How We Portray Nurses on TV Affects Real Nurses

How We Portray Nurses on TV Affects Real Nurses

You don’t have to work in healthcare to know that nurses are the heart of the global health system. Anyone who has experienced the illness of a loved one or has been through an illness themselves knows that nurses are the lynchpin holding healthcare teams together in times of crisis, combining expertise with empathy and science with soul.

Unfortunately, though, entertainment rarely captures all that nurses are, all that they do, and all that they mean for patients, families, and colleagues alike. All too often, in fact, nurses in film and television are objectified, sexualized, or demonized — that is, when they are represented at all.

That misrepresentation and underrepresentation can have a profound and detrimental effect on real-life nurses.

The Object of My Affection

The “naughty nurse” trope is by no means a new phenomenon in popular media. So commonplace is the stereotype in today’s culture, in fact, that it’s become a perennial favorite for Halloween costumes and theme parties alike.

Importantly, though, the sexualization of the nurse character is not confined to trashy B-movies produced for hormone-drenched teenage boys. Indeed, some of the most acclaimed medical dramas in modern media have played on this stereotype.

Consider, for example, the iconic character of Margaret “Hot Lips” Houlihan in the multi-award-winning series, MASH. Portrayed on film by the sultry Sally Kellerman and television by the equally bodacious Loretta Swit, Houlihan, despite being a tough and talented wartime nurse, is best known for her adulterous relationship with Army doctor and borderline buffoon, Major Frank Burns.

In subsequent decades, the tendency to define nurse characters principally through their romantic relationships would continue. Once again, this can be seen in another long-running, critically-lauded drama, ER.  

Indeed, a major plot point of the series’ first episode is the attempted suicide of head nurse, Carol Hathaway, who is presumably despondent over the breakup of her relationship with heartthrob and womanizer, Dr. Doug Ross, played by an up-and-coming George Clooney. The pair’s on-again, off-again relationship would be a major focus of the series narrative for several seasons to come.

From Sex Object to Demon Seed

When TV nurses are not being portrayed as either sex objects or put-upon love interests for the male doctors around them, then they’re frequently portrayed as the embodiment of patients’ worst fears. A significant example of this can be found in the recent Netflix series, Ratched

Based on the notorious character of the same name in the novel and subsequent film, One Flew Over the Cuckoo’s Nest, Nurse Ratched is a sadistic psychopath. She wields her power over patients and colleagues alike with merciless cruelty and often seems to exalt in the pain and terror she inflicts.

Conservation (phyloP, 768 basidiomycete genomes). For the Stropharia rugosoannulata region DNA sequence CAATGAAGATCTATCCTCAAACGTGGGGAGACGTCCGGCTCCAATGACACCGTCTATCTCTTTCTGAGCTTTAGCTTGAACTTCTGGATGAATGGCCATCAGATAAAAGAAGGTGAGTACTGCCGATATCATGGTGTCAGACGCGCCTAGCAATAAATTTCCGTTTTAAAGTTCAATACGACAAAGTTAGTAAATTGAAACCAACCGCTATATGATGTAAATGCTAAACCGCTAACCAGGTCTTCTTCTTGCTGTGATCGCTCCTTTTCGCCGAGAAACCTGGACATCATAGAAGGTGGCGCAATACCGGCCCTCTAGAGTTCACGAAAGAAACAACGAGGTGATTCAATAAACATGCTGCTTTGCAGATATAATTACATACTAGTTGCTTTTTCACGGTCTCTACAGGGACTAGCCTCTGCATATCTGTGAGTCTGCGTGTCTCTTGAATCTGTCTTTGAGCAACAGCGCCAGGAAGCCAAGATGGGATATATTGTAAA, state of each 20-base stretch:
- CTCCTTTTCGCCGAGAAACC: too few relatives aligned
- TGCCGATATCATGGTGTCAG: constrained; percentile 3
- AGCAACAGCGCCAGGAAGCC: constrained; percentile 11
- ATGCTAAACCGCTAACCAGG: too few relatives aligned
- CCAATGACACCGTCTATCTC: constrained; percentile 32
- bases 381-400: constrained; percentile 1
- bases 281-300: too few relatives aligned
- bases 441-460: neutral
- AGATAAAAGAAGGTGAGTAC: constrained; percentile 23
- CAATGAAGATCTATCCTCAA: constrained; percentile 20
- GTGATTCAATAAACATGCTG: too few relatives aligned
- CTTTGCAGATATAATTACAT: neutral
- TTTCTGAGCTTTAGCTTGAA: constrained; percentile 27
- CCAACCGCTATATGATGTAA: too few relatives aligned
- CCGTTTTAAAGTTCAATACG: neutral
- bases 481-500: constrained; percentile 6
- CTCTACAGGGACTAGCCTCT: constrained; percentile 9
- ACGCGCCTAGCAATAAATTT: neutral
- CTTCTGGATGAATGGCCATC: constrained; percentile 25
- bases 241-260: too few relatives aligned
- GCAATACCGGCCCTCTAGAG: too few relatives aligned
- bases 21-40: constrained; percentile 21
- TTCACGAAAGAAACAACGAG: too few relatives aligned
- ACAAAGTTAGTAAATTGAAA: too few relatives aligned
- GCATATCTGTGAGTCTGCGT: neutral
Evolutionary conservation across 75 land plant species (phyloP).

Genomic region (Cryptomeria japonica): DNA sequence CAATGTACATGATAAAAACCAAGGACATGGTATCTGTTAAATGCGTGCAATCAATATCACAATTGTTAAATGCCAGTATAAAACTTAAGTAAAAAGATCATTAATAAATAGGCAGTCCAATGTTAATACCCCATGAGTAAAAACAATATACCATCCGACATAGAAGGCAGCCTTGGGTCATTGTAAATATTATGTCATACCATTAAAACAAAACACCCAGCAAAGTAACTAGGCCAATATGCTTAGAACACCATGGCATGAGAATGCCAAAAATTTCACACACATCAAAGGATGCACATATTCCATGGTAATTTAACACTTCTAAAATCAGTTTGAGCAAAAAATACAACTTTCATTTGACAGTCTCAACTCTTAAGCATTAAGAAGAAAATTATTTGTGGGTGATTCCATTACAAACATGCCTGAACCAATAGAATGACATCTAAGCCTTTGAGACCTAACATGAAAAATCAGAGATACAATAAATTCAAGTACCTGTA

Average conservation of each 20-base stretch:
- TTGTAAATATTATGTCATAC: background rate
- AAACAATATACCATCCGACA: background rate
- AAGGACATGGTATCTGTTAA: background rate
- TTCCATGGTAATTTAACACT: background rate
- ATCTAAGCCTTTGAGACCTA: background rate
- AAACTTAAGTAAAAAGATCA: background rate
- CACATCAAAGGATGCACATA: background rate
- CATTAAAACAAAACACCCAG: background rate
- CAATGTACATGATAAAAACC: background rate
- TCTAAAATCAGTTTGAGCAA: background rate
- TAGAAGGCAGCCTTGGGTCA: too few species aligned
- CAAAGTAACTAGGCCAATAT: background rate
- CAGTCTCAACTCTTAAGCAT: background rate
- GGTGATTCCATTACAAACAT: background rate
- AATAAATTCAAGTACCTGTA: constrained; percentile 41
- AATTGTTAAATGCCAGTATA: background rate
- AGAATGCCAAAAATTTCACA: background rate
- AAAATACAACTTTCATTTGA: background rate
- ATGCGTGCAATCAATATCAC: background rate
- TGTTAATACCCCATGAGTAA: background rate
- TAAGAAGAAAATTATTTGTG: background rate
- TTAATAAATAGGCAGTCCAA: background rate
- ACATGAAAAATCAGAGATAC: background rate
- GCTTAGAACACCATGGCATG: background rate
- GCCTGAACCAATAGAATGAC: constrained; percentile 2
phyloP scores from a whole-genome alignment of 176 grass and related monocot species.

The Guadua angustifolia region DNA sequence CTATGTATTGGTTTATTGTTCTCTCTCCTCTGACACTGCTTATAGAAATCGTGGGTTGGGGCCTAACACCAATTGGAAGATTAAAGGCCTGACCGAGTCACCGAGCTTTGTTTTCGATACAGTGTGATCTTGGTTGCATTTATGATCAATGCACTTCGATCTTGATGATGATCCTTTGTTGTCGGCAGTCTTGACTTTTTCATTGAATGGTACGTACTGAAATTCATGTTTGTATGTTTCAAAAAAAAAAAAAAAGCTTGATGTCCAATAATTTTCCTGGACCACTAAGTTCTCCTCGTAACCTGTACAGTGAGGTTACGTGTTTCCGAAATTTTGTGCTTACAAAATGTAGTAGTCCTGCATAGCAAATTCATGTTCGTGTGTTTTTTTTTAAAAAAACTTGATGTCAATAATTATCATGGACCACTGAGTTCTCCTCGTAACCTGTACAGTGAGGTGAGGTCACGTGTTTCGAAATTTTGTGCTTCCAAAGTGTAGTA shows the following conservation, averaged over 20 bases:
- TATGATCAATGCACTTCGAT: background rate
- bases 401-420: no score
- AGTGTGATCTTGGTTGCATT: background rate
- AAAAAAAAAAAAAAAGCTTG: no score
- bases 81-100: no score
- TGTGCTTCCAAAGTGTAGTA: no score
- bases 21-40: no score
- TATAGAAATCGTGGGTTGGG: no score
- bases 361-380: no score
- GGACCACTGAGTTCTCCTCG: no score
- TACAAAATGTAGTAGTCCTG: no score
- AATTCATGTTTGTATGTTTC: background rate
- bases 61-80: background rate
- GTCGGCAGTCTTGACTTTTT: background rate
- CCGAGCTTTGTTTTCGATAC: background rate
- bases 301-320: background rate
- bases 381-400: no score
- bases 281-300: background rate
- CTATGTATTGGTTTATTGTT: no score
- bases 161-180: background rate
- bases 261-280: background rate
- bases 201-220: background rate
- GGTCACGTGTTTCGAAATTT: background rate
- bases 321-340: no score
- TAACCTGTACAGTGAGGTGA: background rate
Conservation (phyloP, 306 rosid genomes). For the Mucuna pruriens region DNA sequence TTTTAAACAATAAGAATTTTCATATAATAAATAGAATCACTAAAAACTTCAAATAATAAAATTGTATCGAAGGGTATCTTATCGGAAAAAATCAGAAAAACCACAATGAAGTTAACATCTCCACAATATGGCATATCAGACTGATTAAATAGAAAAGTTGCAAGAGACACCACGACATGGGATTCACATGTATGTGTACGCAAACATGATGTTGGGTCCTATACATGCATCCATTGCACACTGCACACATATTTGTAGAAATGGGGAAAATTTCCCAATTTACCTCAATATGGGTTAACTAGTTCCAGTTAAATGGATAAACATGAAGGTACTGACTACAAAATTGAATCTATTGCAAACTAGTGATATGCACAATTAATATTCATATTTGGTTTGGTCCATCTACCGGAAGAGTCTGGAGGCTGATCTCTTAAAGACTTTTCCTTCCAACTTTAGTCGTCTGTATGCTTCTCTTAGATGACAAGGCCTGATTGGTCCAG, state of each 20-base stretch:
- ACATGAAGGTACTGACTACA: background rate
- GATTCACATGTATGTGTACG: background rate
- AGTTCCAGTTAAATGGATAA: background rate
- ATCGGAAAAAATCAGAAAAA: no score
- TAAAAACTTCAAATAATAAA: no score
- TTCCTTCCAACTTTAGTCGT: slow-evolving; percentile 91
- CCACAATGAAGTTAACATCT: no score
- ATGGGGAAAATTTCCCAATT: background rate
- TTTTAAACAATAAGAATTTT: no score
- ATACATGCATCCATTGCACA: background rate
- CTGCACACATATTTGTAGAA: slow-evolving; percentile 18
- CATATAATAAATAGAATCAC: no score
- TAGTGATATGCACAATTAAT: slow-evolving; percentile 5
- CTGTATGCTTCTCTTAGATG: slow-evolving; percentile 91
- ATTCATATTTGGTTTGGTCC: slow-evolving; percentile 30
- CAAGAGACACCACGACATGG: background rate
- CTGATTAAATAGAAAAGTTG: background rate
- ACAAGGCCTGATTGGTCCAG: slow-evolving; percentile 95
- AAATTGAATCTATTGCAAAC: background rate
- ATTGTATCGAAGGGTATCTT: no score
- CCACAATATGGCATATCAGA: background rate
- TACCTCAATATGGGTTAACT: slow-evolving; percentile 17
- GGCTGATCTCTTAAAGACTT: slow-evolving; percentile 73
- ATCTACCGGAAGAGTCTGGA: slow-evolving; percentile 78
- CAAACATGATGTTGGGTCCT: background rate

In this way, the trope of the demonic nurse may be understood as a reflection of deep societal fears. Specifically, a woman with knowledge and power, such as that which nurses yield, is represented here as a significant threat, particularly to men who are at their most vulnerable, as when they are under Nurse Ratched’s “care.” 

The Vanishing

As ubiquitous as the objectification, sexualization, and demonization of fictional nurses may be, perhaps the most common form of representation is little or no representation at all.

Indeed, in some of television’s most popular and celebrated medical dramas, nurses are hardly seen at all. Rather, the focus is almost exclusively on physicians, their exploits, and their relationships both with patients and with one another.

When nurses are invoked at all, it is usually done with the air of an afterthought, as if nurses simply exist to carry out the dictates of their medical “superiors.” They execute doctors’ orders but seem to have precious little autonomy or agency of their own. 

Examples of such representations, or lack thereof, are plentiful. Series such as Grey’s Anatomy, House, and The Good Doctor revolve almost exclusively around their doctor characters. This grossly misrepresents the extent to which nurses engage in patient care and treatment planning. Indeed, in real life, when it comes to building relationships with and advocating for patients, far more often than not, it’s the nurses, not the doctors, who lead the way.

The Takeaway

Real-life nurses save lives and provide comfort. They shepherd us through our darkest hours. They are scientists, advocates, nurturers, and gurus. They are the glue that holds the modern health system together.

Unfortunately, however, you would not know this if media representations alone were your only source of knowledge about today’s nurses.

In film and television, nurse characters are too often depicted as mindless sexpots whose sole meaning, value, and purpose is in landing, or at least bedding, one of the wealthy doctors they work with.

Conversely, when the nurse isn’t portrayed as a voracious sex object, then she’s shown as a monster, wielding her power as a nurse to hurt and control the vulnerable, men in particular.

Finally, when fictional nurses are cast neither as seductresses or sadists, then they’re hardly represented at all, and this absence of representation may well be the most damaging and dangerous of them all.


What are your thoughts on nurses depicted in TV shows? Do you think they’ve been misrepresented? Do let us know in the comments below, we’d love to hear from you!

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